Ready to Go APE with Guy Kawasaki? Write On!

apeAh, the idea of writing a book of your own: It’s tempting, isn’t it? And maybe scary too.

On any given day, you may draft a proposal for work, a testimonial for a friend, an acceptance speech, an opinion piece for the newspaper, or a blog. Each time you’re putting yourself out there, so now maybe you’re ready to write a book.

What’s stopping you?

For years getting a book published was part shooting in the dark, endless rejection, and disappointment. Traditional publishers held all the cards and often provided more obstacles than help. I certainly had my share of frustration and disillusionment when my book was published.

Fortunately, times have changed. If you have a book in you, the paths to publication are wide open.

Once again, Guy Kawasaki comes to our aid with his fabulous new book: APE: Author, Publisher, Entrepreneur–How to Publish a Book, written with Shawn Welch.

When the publisher of his New York Times bestseller, Enchantment, couldn’t fill an order for 500 ebook copies, he decided to self-publish his next book, What the Plus! That’s when he experienced the complex and confusing process of self-publishing and decided to sort it all out for us in APE.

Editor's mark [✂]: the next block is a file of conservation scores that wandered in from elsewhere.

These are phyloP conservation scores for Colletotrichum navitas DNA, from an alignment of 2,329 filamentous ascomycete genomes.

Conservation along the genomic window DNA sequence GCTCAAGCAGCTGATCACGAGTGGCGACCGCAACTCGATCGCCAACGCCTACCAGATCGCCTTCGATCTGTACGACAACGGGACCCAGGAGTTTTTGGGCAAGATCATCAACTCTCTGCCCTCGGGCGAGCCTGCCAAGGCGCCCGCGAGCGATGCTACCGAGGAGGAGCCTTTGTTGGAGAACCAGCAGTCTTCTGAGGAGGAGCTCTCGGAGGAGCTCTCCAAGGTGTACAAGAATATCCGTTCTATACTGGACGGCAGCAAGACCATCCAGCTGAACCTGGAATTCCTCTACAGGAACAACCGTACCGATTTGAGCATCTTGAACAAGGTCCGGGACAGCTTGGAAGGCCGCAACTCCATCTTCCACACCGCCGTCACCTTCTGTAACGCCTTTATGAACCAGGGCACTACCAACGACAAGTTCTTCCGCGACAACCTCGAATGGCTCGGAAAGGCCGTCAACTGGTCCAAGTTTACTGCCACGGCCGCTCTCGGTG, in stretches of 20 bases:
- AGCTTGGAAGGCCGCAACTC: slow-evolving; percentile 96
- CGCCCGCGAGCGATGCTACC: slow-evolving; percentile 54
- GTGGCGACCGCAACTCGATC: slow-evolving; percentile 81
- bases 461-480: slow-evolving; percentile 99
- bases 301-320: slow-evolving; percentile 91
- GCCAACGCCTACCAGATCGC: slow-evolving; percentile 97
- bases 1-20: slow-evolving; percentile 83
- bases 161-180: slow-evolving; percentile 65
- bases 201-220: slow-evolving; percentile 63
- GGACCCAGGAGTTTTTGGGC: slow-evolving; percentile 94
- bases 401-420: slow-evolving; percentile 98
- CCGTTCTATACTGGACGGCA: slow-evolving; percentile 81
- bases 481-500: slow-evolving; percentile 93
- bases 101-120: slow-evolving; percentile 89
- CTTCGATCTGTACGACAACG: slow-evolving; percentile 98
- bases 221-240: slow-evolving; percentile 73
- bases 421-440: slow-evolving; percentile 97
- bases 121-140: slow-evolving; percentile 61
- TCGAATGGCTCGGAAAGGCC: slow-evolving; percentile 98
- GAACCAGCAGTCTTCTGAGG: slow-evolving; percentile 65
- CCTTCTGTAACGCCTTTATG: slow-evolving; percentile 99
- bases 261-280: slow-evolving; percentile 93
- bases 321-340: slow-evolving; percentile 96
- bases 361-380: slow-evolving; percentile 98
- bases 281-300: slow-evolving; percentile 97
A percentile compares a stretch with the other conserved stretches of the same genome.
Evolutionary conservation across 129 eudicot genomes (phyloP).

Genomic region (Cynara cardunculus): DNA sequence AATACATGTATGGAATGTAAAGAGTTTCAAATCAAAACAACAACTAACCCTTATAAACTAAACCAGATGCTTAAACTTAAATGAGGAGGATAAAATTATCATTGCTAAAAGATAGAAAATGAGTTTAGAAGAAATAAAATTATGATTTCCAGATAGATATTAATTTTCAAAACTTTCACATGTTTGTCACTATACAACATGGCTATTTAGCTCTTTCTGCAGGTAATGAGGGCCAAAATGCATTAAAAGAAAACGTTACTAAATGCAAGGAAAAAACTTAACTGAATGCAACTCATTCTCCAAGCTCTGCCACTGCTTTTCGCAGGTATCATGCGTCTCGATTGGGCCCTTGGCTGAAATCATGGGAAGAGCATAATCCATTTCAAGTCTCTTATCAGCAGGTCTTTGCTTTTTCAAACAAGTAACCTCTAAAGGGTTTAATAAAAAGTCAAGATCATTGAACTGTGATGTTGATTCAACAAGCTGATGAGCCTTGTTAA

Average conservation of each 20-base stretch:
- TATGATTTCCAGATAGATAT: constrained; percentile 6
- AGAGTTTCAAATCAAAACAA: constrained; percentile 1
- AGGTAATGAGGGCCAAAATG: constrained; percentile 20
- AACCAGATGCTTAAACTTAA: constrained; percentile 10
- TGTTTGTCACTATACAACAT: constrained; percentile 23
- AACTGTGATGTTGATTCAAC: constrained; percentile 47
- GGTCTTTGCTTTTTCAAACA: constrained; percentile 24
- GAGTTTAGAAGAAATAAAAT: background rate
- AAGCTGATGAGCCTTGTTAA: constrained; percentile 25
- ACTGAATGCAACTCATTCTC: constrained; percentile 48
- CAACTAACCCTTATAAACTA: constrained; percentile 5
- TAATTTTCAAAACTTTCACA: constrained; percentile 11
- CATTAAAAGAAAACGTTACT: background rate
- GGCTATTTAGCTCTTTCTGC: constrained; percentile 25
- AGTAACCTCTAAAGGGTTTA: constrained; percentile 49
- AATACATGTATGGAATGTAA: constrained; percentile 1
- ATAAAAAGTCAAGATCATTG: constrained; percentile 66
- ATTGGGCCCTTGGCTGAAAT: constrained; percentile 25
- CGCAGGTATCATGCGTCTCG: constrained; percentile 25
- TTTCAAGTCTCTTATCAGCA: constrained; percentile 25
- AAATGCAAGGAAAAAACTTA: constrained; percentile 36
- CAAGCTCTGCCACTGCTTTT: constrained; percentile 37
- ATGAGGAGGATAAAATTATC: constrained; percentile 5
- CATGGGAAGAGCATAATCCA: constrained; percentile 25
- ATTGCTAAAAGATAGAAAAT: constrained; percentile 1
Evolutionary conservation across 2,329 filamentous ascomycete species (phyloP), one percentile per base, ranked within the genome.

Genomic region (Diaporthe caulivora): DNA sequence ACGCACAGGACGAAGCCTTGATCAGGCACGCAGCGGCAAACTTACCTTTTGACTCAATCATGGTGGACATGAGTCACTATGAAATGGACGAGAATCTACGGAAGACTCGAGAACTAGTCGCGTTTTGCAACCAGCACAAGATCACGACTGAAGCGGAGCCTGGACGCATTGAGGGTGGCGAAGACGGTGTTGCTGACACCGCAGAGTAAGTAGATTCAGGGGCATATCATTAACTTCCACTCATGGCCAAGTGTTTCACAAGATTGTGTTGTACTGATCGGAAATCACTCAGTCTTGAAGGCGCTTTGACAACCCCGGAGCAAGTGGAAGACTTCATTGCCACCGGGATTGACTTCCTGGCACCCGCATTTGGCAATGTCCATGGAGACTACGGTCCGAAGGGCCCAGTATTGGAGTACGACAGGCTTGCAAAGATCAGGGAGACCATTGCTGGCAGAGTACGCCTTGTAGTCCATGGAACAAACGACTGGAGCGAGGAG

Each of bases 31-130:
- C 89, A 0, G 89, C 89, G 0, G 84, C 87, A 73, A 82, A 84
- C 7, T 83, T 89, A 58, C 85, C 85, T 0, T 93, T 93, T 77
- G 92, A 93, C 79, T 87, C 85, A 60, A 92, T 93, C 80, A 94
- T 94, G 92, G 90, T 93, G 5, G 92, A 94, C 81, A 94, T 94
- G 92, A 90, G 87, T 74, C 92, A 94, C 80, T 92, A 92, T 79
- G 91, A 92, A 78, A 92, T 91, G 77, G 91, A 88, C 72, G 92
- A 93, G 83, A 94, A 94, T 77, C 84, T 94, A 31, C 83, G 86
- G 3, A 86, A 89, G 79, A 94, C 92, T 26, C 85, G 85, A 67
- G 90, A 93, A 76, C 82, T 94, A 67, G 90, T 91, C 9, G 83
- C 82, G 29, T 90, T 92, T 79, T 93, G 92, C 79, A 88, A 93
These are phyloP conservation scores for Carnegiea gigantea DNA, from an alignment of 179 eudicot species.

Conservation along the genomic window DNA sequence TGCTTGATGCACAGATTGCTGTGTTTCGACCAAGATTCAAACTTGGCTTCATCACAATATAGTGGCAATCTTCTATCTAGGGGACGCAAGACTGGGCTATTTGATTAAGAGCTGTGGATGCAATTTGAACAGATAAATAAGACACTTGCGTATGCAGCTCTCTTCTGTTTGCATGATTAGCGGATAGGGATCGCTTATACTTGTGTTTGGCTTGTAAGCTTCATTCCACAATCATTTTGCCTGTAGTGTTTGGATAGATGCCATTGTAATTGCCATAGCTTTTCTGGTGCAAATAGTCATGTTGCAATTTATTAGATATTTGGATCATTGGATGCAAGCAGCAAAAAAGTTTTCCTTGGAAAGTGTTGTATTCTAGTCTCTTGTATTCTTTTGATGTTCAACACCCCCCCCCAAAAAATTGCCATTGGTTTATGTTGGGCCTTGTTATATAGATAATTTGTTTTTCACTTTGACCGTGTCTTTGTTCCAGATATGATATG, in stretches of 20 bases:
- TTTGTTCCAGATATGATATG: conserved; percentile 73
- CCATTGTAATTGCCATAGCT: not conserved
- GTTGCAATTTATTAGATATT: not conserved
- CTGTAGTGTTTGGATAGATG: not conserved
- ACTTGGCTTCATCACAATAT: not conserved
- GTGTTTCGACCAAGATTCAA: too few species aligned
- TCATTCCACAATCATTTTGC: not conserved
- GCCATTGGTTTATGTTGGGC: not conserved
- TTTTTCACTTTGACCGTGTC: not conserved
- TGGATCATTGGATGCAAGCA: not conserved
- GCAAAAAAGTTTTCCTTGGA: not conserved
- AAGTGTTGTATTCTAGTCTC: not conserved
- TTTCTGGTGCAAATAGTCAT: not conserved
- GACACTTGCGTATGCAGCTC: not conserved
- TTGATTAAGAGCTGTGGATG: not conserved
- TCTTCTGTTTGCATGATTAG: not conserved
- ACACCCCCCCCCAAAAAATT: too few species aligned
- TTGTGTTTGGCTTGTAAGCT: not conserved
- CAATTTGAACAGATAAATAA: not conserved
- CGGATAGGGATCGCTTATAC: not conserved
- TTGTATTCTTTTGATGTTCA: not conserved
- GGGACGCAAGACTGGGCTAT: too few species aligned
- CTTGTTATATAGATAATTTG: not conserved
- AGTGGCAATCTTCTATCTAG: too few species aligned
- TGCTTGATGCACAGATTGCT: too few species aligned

Guy’s book covers traditional, ebook, and publishing-on-demand in his typically clear-cut style. He starts by making sure, we, as writers, understand these good reasons for writing:

Both writer and reader benefit when a book enables gains in the following areas:

  1. Enrich Lives
  2. Intellectual Challenges
  3. Further a Cause
  4. Catharsis

His challenge is this:

 Will your book add value to people’s lives? This is a severe test, but if your answer is affirmative, there’s no doubt you should write a book.

 Demystifying publishing

We live at a time where you, as a writer, can also be your own publisher. Guy notes that ebooks, although representing only about 10% of book purchases today, can be published and supported through sites like Kindle Direct Publishing, iBooks Author, and others that he identifies and explains.

He also grounds us in the advantages and disadvantages of self-publishing:

The problem isn’t  that traditional publishers are dumb or evil…The problem is that traditional publishing grew up in a world with limits and logistics such as shelf space, access to printing presses, editing and production expertise, and shipping of physical books.